Keep reading... Show less

Very few of their peers surpass Eurythmics in terms of artistic vision, musicianship, songwriting, and creative audacity. This is the history of the seminal new wave group

The Rock and Roll Hall of Fame nominating committee's yearly announcement of the latest batch of potential inductees always generates the same reaction: a combination of sputtering outrage by fans of those deserving artists who've been shunned, and jubilation by fans of those who made the cut. The annual debate over the list of nominees is as inevitable as the announcement itself.

Keep reading... Show less

From Haircut 100 to his own modern pop stylings, Nick Heyward is loving this new phase of his career, experimenting with genre with the giddy glee of a true pop music nerd.

In 1982, Nick Heyward was a major star in the UK.

As the leader of pop sensations Haircut 100, he found himself loved by every teenage girl in the land. It's easy to see why, as Haircut 100 were a group of chaps so wholesome, they could have stepped from the pages of Lisa Simpson's "Non-Threatening Boys" magazine. They resembled a Benetton knitwear advert and played a type of quirky, pop-funk that propelled them into every transistor radio in Great Britain.

Keep reading... Show less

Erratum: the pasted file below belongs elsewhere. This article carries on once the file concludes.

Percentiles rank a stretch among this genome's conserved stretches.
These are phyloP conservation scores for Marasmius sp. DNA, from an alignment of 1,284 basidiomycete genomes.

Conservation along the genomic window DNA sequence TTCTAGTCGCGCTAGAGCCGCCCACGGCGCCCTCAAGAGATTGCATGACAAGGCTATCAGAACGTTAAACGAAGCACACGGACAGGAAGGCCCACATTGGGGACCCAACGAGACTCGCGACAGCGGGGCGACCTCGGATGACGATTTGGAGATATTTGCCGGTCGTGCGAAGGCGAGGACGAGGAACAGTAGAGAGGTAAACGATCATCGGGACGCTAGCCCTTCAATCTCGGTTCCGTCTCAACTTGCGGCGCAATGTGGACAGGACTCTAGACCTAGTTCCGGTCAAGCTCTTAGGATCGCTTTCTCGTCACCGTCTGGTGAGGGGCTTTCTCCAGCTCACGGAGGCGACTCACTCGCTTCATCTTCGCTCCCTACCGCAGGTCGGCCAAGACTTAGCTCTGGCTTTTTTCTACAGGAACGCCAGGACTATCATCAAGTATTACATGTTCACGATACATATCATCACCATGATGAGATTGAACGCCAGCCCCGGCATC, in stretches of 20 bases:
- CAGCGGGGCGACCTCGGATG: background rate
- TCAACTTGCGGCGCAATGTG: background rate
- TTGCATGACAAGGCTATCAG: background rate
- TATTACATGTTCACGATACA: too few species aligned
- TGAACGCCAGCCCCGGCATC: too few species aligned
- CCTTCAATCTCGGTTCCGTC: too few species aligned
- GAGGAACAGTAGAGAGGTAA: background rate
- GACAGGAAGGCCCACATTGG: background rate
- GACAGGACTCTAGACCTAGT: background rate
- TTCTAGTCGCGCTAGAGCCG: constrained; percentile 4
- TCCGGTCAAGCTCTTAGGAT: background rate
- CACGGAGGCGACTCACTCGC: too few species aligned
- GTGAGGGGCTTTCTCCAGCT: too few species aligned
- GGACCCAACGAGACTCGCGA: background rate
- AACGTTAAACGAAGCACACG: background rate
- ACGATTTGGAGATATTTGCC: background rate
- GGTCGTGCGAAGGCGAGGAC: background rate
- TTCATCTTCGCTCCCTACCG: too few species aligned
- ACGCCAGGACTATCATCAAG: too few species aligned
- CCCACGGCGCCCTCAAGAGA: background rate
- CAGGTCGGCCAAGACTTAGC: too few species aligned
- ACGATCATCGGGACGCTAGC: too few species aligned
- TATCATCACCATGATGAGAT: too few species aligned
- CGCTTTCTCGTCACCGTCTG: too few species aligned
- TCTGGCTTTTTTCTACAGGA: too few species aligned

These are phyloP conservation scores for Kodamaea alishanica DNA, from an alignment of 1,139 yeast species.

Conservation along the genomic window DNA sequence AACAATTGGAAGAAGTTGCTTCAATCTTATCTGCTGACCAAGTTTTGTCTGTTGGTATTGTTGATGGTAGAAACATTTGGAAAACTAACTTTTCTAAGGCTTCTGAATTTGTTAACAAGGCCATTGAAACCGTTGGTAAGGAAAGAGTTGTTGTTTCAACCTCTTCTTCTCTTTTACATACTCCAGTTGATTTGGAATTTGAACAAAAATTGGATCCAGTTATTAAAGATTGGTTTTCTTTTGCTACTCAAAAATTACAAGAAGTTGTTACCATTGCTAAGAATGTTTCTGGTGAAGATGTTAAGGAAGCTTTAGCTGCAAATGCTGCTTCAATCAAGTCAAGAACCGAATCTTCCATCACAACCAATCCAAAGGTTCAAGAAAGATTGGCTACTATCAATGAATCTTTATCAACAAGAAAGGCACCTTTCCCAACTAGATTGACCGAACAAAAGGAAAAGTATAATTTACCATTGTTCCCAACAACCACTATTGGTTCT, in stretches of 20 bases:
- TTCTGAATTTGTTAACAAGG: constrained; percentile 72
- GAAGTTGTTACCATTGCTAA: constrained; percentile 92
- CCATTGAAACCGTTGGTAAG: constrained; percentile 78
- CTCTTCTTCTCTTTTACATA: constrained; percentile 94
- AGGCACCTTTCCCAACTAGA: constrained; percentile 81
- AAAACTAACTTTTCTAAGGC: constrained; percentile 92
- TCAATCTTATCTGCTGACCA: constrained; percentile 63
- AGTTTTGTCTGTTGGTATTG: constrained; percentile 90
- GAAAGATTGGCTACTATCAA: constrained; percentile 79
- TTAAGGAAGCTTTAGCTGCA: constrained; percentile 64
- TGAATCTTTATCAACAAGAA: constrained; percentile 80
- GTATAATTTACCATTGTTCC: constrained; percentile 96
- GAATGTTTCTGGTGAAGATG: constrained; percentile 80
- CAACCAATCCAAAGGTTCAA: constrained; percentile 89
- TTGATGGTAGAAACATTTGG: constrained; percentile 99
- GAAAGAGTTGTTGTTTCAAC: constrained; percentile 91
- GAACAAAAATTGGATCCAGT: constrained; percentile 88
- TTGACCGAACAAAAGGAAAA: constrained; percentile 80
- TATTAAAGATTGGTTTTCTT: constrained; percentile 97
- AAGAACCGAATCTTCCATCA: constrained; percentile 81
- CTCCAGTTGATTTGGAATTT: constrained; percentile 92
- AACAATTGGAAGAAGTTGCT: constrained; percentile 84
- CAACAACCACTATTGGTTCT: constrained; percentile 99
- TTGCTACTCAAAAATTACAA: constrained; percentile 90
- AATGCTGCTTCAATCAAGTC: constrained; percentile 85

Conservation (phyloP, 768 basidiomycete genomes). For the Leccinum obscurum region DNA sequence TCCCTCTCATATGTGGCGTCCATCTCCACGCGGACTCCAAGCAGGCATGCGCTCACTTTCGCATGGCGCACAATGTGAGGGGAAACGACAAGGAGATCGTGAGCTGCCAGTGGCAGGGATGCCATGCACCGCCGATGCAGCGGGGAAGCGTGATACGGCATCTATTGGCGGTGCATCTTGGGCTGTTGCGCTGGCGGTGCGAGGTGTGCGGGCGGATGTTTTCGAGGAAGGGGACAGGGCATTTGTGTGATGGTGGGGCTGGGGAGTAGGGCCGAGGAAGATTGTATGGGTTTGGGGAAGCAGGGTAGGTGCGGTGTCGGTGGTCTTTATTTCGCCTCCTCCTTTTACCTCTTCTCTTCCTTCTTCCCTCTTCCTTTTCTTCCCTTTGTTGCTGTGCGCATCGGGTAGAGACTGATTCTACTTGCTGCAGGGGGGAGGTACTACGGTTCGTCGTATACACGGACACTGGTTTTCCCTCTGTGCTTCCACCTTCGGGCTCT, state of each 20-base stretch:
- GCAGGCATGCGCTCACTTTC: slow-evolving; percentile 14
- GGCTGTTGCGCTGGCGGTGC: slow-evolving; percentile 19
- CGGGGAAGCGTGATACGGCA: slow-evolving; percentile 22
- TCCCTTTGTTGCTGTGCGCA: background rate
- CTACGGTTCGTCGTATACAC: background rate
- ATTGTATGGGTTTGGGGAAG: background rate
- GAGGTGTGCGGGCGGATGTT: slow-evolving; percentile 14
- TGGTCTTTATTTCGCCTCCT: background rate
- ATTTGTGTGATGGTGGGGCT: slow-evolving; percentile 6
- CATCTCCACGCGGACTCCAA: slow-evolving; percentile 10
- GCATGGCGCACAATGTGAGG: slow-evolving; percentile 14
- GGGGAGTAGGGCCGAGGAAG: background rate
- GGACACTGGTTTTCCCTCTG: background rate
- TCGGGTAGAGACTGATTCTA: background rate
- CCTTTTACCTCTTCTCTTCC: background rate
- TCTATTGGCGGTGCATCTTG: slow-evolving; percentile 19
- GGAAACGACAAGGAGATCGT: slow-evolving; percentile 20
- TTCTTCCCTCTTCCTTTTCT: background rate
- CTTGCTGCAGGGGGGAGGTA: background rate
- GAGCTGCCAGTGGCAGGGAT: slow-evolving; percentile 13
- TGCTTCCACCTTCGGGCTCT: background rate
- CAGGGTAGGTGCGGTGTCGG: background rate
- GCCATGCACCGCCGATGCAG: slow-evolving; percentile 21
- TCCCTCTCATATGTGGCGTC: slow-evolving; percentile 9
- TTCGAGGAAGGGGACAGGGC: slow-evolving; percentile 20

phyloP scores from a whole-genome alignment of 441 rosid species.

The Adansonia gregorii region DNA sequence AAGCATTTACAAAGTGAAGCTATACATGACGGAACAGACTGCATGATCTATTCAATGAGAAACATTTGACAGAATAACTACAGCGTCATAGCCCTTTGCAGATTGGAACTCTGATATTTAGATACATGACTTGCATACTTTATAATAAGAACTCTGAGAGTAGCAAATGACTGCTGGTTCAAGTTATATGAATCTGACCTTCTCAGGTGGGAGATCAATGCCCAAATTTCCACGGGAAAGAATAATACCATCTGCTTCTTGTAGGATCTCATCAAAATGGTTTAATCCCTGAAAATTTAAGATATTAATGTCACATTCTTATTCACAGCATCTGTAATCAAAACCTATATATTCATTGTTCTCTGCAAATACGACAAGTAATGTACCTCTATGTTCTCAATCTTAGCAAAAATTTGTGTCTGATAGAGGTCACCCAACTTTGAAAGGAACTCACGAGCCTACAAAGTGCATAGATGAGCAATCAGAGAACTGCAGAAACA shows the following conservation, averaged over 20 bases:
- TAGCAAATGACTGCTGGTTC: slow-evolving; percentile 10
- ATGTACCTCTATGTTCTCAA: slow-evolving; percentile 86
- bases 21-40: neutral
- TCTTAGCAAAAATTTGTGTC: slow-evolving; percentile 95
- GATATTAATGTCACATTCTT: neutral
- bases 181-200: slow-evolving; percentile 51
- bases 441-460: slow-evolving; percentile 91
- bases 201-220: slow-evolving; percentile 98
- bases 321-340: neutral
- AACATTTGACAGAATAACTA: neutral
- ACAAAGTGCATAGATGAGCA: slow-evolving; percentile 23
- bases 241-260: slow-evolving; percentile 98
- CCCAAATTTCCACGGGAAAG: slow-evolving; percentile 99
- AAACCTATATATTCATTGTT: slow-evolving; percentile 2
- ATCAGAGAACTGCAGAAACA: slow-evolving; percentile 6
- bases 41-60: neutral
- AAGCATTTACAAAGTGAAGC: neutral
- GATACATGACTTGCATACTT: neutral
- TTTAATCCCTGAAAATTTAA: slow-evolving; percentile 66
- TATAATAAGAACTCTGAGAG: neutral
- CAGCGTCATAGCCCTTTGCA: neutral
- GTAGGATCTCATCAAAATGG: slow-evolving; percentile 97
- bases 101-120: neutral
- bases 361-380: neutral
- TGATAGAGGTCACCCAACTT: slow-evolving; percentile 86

This book offers a poignant and jarring reminder not just of the resilience of the human spirit, but also of its ability to seek solace in the materiality of one's present.

Marcelino Truong launched his autobiographical account of growing up in Saigon during the Vietnam War with the acclaimed graphic novel Such a Lovely Little War: Saigon 1961-63, originally published in French in 2012 and in English translation in 2016. That book concluded with his family's permanent relocation to London, England, as the chaos and bloodshed back home intensified.

Now Truong continues the tale with Saigon Calling: London 1963-75 (originally published in French in 2015), which follows the experiences of his family after they seek refuge in Europe. It offers a poignant illustration of what life was like for a family of refugees from the war, and from the perspective of young children (granted, Truong's family were a privileged and upper class set of refugees, well-connected with South Vietnamese and European elites). While relatives and friends struggle to survive amid the bombs and street warfare of Vietnam, the displaced narrator and his siblings find their attention consumed by the latest fashion and music trends in London. The book offers a poignant and jarring reminder not just of the resilience of the human spirit, but also of its ability to seek solace in the materiality of one's present.

Keep reading... Show less
8
Pop Ten
Mixed Media
PM Picks

© 1999-2017 Popmatters.com. All rights reserved.
Popmatters is wholly independently owned and operated.

rating-image